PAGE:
‘Martha is Dead’ Review: Deeply Disturbing or Just Chaotic?

Published on March 16, 2022
Credit: LKA

If you love horror video games, you may have heard of LKA’s new horror title Martha is Dead. Famous for their game The Town of Light, LKA promises a gruesome tale with a lack of jump scares. Martha is Dead was supposed to be so disturbing that Playstation had to cut some scenes before its release. However, a cynic may say that Sony’s apparent demand that Martha is dead be censored was one of the best things to happen to the game. But if you look further, was the game a promising horror, or was it just a chaotic powder keg?

The video game opens with Giulia discovering her sister Martha’s corpse lying in the river near their house. Already, we can’t say much more than this because there’s a reasonably big twist right at the start of the game that has a significant impact on how both the player and Giulia will handle the rest of the story.

However, the majority of the game focuses on finding out exactly what happened to Martha and who was responsible for her death.

The entire game is played in a first-person perspective, with more freedom than a walking simulator. There is a linear story, but there are also a series of side quests that can be taken on should you dare. It may even be worth it because the actual gameplay is 4-5 hours, and if you want to remain in the exciting world a bit more, then they are your best bet.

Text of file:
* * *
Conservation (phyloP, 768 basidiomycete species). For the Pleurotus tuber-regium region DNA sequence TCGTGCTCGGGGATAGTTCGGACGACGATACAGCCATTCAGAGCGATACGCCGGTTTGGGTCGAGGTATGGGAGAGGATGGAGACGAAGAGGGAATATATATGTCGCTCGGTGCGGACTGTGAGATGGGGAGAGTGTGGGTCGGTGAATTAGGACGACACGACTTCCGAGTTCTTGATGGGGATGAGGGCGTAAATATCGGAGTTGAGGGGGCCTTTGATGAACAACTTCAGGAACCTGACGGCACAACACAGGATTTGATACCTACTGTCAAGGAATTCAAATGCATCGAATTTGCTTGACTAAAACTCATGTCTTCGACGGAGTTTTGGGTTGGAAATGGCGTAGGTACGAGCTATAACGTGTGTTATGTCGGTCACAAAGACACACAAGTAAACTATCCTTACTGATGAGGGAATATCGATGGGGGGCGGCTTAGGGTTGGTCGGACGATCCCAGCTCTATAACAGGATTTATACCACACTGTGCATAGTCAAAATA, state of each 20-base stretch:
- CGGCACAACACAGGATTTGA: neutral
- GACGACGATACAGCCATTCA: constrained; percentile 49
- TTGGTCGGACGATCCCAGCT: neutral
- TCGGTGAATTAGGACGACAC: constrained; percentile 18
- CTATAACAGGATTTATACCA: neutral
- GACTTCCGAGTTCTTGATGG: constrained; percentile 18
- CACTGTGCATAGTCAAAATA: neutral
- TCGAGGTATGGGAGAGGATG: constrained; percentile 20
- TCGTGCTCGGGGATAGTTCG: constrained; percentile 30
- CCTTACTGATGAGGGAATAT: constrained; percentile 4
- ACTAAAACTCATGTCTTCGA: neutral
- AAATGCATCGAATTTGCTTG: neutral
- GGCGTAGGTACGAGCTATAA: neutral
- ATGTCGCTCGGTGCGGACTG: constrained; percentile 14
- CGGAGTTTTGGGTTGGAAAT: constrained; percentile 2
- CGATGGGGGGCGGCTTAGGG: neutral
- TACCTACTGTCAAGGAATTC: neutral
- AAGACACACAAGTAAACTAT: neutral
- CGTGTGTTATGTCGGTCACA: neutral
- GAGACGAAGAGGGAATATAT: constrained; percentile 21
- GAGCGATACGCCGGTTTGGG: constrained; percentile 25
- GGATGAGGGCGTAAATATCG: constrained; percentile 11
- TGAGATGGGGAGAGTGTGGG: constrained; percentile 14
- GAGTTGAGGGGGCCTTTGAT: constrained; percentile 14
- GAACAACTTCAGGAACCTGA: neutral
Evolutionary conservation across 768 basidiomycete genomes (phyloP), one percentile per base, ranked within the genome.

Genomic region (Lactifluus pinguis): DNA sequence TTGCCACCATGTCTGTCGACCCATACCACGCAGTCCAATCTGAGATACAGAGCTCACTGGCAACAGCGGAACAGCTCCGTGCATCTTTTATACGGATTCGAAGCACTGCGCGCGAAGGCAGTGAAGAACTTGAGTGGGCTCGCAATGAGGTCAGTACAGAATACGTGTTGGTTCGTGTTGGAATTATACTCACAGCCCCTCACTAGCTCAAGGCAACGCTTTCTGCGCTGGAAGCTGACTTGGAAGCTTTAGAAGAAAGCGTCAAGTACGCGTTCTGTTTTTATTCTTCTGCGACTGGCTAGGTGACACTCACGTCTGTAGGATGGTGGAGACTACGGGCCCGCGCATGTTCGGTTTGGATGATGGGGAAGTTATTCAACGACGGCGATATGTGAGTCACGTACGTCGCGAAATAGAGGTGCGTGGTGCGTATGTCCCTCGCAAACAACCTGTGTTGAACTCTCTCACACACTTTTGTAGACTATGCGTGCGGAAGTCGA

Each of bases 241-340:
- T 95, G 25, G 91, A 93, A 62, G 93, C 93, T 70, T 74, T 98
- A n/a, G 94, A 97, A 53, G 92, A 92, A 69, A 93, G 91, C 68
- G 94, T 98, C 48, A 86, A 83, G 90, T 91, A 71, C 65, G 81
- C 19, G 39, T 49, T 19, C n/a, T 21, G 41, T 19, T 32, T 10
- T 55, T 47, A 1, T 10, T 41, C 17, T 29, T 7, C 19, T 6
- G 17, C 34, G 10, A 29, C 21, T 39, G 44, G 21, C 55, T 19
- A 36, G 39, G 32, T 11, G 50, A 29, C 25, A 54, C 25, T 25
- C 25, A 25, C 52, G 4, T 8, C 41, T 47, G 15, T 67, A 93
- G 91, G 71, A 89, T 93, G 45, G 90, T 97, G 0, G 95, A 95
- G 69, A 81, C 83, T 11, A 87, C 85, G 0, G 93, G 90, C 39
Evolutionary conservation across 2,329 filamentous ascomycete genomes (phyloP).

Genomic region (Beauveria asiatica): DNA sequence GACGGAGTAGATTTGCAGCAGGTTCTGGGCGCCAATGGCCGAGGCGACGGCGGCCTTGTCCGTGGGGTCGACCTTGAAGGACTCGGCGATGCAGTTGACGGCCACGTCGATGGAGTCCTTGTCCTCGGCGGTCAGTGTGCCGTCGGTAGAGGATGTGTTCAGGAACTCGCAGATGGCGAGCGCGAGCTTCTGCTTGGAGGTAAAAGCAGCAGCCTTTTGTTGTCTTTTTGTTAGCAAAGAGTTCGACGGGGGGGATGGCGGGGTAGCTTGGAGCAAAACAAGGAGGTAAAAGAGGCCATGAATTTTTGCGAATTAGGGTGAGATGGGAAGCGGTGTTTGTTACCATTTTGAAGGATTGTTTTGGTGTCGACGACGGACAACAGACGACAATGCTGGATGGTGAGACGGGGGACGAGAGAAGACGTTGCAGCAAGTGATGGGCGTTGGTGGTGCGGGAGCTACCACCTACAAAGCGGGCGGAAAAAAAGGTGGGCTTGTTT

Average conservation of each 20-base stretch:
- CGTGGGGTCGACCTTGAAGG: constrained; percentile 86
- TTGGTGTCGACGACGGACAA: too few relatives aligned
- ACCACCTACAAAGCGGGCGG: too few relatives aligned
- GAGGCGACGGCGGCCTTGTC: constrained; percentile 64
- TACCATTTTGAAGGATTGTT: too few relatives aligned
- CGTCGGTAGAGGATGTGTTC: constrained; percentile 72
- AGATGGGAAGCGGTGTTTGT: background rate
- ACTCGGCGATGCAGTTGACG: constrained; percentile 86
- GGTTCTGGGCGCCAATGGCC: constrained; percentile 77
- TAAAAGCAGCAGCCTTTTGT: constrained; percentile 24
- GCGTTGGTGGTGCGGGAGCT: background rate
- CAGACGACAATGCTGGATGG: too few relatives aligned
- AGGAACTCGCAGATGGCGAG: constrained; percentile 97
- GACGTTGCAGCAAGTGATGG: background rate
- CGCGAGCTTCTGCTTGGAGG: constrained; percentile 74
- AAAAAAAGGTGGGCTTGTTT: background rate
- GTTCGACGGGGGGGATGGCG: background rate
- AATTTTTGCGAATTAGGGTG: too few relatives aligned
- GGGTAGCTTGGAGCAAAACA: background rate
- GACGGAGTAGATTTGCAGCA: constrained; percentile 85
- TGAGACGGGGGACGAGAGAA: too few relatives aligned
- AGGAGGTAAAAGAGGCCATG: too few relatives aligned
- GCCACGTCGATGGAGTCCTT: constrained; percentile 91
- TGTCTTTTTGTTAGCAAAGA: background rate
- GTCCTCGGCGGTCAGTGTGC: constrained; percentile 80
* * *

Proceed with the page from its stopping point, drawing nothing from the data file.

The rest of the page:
The house where much of the game is set – located in the middle of Tuscan woodlands – is beautifully detailed, its 1944 setting making for a beautiful time capsule. Every room has been designed with great care and attention to detail, and by the end of the game, you feel like you know the house inside-out.

Its wartime setting is also expertly handled, keeping the player abreast of what’s going on without forcing it down their throat. Radios are left on in certain rooms, with broadcasts giving updates, while there’s a side-quest that involves reading the newspaper every day to see how it’s covering both Martha’s death and the war in general.

However, regarding the game’s actual content, it is the stereotypical spooky thriller about twin sisters and a haunted lake. Stereotypical, but a pretty good premise, by all accounts – and what we end up with is a bleak, blunt, and not particularly nuanced exploration of mental ill-health, pockmarked with gratuitous body horror violence, few scenes of which carry suitable content warnings.

While body horror is there to shock, which is understandable, it can be argued that we are overdue the idea that having ill mental health means you are murderous. Matha is dead, doesn’t counter it. It almost endorses it. 

Martha is Dead puts its Italian heritage unashamedly front and forward, exploring the family’s modest dwelling painted in the sun, blissfully unaware that for all its warm sunshine, dark secrets sit in its shadows. But it is not even thought about due to the plot holes and the ambiguous ending. 

It’s a good atmospheric horror to be taken with a pinch of salt and descends into incoherent chaos. It is good to note that the game is not uncensored on XBOX and PC.

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